Smith9, “The government just sold $2 billion of bonds at 0.27%”
Is .27% the yield? Are these zero coupon bonds? If not, what is the coupon rate? Terms to maturity? Were the bonds bought by the RBA?
I know I can look it up, but perhaps you can answer my questions with less effort because you have obviously looked at the data. Thanks in advance.
Maybe a submission re “Economic Empiricism” here Ikon… to address why they “should be broadened to include personal and corporate income tax matters,”. If you draft a submission now, it can be updated to send to scomo to address “snapback”.
Feedback to EU Commission’s roadmap to tackle tax fraud and evasion
The EU Commission has called for feedback from the public on its newroadmap for tackling tax fraud evasion. Recognising that “every year in the EU, billions of euros are lost to tax evasion”, the Commission has outlined an initial action plan, presenting key initiatives to:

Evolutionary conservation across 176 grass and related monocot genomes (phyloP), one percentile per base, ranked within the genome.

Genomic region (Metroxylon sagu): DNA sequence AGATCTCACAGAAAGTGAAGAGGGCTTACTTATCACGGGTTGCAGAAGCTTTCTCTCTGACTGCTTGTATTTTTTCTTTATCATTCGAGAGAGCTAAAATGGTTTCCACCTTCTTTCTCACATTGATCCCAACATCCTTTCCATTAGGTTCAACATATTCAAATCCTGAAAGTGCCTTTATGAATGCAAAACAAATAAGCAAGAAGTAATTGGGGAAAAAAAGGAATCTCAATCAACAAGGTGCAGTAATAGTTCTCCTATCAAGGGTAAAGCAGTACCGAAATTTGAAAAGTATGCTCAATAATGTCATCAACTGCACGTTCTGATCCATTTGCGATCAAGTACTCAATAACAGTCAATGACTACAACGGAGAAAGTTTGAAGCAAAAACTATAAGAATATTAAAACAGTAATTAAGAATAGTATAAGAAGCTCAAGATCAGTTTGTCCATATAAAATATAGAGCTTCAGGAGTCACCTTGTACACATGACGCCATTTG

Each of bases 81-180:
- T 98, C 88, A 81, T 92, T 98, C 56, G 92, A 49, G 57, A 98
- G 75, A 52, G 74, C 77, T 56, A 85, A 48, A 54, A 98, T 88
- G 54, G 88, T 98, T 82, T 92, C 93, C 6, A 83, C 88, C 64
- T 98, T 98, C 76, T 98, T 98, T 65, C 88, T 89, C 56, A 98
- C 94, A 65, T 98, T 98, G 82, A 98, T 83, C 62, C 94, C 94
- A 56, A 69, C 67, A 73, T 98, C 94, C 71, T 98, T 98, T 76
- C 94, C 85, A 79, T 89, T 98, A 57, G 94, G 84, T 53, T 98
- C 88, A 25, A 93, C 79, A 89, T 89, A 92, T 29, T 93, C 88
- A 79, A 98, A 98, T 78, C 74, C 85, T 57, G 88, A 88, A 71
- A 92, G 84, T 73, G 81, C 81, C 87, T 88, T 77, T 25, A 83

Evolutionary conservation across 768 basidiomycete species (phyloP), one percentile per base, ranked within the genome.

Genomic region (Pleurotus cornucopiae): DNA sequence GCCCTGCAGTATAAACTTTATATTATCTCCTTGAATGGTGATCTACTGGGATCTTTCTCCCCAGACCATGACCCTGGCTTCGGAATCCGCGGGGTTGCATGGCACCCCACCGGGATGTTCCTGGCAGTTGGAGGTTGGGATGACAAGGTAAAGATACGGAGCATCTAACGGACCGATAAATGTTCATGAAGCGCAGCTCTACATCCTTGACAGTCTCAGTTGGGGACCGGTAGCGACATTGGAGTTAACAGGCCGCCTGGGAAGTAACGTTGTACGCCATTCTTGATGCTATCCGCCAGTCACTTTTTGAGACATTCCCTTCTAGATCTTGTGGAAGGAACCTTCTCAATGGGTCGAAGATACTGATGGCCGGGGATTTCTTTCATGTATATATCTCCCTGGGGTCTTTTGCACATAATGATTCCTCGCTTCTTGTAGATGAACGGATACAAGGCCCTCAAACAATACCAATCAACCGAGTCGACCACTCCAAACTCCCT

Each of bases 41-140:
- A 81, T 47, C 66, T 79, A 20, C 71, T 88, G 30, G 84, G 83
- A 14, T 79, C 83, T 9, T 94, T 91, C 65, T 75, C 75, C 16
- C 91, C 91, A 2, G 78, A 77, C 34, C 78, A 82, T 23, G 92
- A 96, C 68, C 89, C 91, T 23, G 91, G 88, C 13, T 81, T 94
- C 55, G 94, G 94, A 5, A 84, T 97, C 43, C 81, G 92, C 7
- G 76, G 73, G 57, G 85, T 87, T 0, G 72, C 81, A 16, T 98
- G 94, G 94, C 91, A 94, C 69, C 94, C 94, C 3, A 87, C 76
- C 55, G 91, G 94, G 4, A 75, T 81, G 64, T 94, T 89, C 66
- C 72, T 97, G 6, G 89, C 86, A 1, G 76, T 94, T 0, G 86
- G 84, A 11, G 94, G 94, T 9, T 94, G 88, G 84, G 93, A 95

– tackle tax fraud
– make compliance easier
– take advantage of the latest developments in technology and digitalisation
Tax Justice Network feedback to EU Commission’s “Action Plan on fight against tax fraud ” initiative
With the Corona pandemic exacerbating inequalities and ushering in extreme stress on the budgets of EU member states, the Action Plan of the European Commission is planned during the most severe crisis of the European and global institutional architecture in 70 years,
“The scope of the EU Action Plan should be broadened to include personal and corporate income tax matters, including tax avoidance in a legal grey zone. ”
The RBA is buying government bonds on the secondary market. If you look up John Kehoe’s article i’m today’s (Monday 6 April 2020 page 4) The Australian Financial Review, he wrote
“The RBA will buy a chunk of the government’s AAA/rated debt in the secondary market, though not directly from the government.